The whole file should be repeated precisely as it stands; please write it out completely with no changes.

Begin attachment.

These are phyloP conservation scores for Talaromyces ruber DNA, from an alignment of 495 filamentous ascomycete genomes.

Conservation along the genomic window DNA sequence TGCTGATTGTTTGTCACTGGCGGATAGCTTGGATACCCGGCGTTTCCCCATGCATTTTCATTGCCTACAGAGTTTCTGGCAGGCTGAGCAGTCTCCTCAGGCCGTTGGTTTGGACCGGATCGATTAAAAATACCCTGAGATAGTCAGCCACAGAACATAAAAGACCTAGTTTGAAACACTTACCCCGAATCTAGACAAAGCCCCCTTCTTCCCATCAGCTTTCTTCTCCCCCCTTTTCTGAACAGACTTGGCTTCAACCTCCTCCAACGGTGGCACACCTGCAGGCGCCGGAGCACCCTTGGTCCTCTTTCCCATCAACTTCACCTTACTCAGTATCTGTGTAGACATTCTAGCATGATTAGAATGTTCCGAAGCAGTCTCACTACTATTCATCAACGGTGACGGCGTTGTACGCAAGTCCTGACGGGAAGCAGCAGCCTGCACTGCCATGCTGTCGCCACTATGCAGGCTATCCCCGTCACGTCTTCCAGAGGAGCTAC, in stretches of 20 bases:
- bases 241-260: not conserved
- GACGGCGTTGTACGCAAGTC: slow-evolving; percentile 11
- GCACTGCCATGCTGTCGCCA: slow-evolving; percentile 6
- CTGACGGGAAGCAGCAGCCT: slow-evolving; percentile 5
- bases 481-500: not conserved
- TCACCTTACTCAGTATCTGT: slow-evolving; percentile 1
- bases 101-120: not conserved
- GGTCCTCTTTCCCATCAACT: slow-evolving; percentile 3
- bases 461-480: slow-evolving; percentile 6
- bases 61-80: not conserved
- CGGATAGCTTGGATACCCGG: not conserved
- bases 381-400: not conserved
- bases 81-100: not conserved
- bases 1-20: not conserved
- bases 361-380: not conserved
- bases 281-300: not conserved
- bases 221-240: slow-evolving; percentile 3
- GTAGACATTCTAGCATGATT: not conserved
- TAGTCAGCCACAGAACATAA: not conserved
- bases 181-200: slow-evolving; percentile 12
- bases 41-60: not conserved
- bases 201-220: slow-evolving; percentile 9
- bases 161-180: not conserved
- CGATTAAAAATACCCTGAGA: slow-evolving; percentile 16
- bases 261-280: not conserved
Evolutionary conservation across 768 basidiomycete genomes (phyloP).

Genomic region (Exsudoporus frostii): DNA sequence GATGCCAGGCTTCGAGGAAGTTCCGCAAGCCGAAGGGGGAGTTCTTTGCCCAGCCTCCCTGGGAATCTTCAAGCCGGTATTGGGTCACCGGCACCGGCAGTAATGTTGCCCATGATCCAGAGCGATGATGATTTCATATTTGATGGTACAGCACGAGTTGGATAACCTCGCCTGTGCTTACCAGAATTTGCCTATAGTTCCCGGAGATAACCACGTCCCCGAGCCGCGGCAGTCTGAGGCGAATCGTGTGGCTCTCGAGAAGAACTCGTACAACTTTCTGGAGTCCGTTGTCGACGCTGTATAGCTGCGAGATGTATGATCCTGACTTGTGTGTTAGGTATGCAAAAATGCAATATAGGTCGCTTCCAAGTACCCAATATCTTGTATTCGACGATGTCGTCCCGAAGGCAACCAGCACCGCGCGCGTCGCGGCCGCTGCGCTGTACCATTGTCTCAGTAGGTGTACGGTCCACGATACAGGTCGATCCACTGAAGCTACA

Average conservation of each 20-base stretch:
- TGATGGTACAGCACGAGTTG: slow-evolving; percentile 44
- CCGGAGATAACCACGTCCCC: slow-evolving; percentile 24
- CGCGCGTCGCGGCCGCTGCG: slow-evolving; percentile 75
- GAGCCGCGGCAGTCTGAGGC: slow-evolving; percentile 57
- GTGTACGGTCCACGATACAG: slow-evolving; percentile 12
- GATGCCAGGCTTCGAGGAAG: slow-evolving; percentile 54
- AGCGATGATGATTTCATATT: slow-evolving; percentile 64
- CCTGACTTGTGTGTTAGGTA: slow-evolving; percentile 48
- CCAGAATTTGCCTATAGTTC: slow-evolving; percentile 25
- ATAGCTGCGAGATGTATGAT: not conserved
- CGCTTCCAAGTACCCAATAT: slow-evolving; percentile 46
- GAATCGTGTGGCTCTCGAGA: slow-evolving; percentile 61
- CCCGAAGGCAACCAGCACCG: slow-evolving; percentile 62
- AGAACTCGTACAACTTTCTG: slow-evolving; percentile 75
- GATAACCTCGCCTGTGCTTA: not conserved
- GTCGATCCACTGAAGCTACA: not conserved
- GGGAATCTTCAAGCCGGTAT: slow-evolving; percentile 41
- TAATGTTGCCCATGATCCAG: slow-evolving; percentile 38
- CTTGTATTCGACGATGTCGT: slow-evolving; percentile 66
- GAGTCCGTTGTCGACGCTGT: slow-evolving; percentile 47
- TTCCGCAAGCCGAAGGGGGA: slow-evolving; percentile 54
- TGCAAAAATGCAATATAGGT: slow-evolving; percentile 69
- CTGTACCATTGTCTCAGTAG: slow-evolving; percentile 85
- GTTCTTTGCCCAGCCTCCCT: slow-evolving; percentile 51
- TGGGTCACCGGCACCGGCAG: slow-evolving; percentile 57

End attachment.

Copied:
These are phyloP conservation scores for Talaromyces ruber DNA, from an alignment of 495 filamentous ascomycete genomes.

Conservation along the genomic window DNA sequence TGCTGATTGTTTGTCACTGGCGGATAGCTTGGATACCCGGCGTTTCCCCATGCATTTTCATTGCCTACAGAGTTTCTGGCAGGCTGAGCAGTCTCCTCAGGCCGTTGGTTTGGACCGGATCGATTAAAAATACCCTGAGATAGTCAGCCACAGAACATAAAAGACCTAGTTTGAAACACTTACCCCGAATCTAGACAAAGCCCCCTTCTTCCCATCAGCTTTCTTCTCCCCCCTTTTCTGAACAGACTTGGCTTCAACCTCCTCCAACGGTGGCACACCTGCAGGCGCCGGAGCACCCTTGGTCCTCTTTCCCATCAACTTCACCTTACTCAGTATCTGTGTAGACATTCTAGCATGATTAGAATGTTCCGAAGCAGTCTCACTACTATTCATCAACGGTGACGGCGTTGTACGCAAGTCCTGACGGGAAGCAGCAGCCTGCACTGCCATGCTGTCGCCACTATGCAGGCTATCCCCGTCACGTCTTCCAGAGGAGCTAC, in stretches of 20 bases:
- bases 241-260: not conserved
- GACGGCGTTGTACGCAAGTC: slow-evolving; percentile 11
- GCACTGCCATGCTGTCGCCA: slow-evolving; percentile 6
- CTGACGGGAAGCAGCAGCCT: slow-evolving; percentile 5
- bases 481-500: not conserved
- TCACCTTACTCAGTATCTGT: slow-evolving; percentile 1
- bases 101-120: not conserved
- GGTCCTCTTTCCCATCAACT: slow-evolving; percentile 3
- bases 461-480: slow-evolving; percentile 6
- bases 61-80: not conserved
- CGGATAGCTTGGATACCCGG: not conserved
- bases 381-400: not conserved
- bases 81-100: not conserved
- bases 1-20: not conserved
- bases 361-380: not conserved
- bases 281-300: not conserved
- bases 221-240: slow-evolving; percentile 3
- GTAGACATTCTAGCATGATT: not conserved
- TAGTCAGCCACAGAACATAA: not conserved
- bases 181-200: slow-evolving; percentile 12
- bases 41-60: not conserved
- bases 201-220: slow-evolving; percentile 9
- bases 161-180: not conserved
- CGATTAAAAATACCCTGAGA: slow-evolving; percentile 16
- bases 261-280: not conserved
Evolutionary conservation across 768 basidiomycete genomes (phyloP).

Genomic region (Exsudoporus frostii): DNA sequence GATGCCAGGCTTCGAGGAAGTTCCGCAAGCCGAAGGGGGAGTTCTTTGCCCAGCCTCCCTGGGAATCTTCAAGCCGGTATTGGGTCACCGGCACCGGCAGTAATGTTGCCCATGATCCAGAGCGATGATGATTTCATATTTGATGGTACAGCACGAGTTGGATAACCTCGCCTGTGCTTACCAGAATTTGCCTATAGTTCCCGGAGATAACCACGTCCCCGAGCCGCGGCAGTCTGAGGCGAATCGTGTGGCTCTCGAGAAGAACTCGTACAACTTTCTGGAGTCCGTTGTCGACGCTGTATAGCTGCGAGATGTATGATCCTGACTTGTGTGTTAGGTATGCAAAAATGCAATATAGGTCGCTTCCAAGTACCCAATATCTTGTATTCGACGATGTCGTCCCGAAGGCAACCAGCACCGCGCGCGTCGCGGCCGCTGCGCTGTACCATTGTCTCAGTAGGTGTACGGTCCACGATACAGGTCGATCCACTGAAGCTACA

Average conservation of each 20-base stretch:
- TGATGGTACAGCACGAGTTG: slow-evolving; percentile 44
- CCGGAGATAACCACGTCCCC: slow-evolving; percentile 24
- CGCGCGTCGCGGCCGCTGCG: slow-evolving; percentile 75
- GAGCCGCGGCAGTCTGAGGC: slow-evolving; percentile 57
- GTGTACGGTCCACGATACAG: slow-evolving; percentile 12
- GATGCCAGGCTTCGAGGAAG: slow-evolving; percentile 54
- AGCGATGATGATTTCATATT: slow-evolving; percentile 64
- CCTGACTTGTGTGTTAGGTA: slow-evolving; percentile 48
- CCAGAATTTGCCTATAGTTC: slow-evolving; percentile 25
- ATAGCTGCGAGATGTATGAT: not conserved
- CGCTTCCAAGTACCCAATAT: slow-evolving; percentile 46
- GAATCGTGTGGCTCTCGAGA: slow-evolving; percentile 61
- CCCGAAGGCAACCAGCACCG: slow-evolving; percentile 62
- AGAACTCGTACAACTTTCTG: slow-evolving; percentile 75
- GATAACCTCGCCTGTGCTTA: not conserved
- GTCGATCCACTGAAGCTACA: not conserved
- GGGAATCTTCAAGCCGGTAT: slow-evolving; percentile 41
- TAATGTTGCCCATGATCCAG: slow-evolving; percentile 38
- CTTGTATTCGACGATGTCGT: slow-evolving; percentile 66
- GAGTCCGTTGTCGACGCTGT: slow-evolving; percentile 47
- TTCCGCAAGCCGAAGGGGGA: slow-evolving; percentile 54
- TGCAAAAATGCAATATAGGT: slow-evolving; percentile 69
- CTGTACCATTGTCTCAGTAG: slow-evolving; percentile 85
- GTTCTTTGCCCAGCCTCCCT: slow-evolving; percentile 51
- TGGGTCACCGGCACCGGCAG: slow-evolving; percentile 57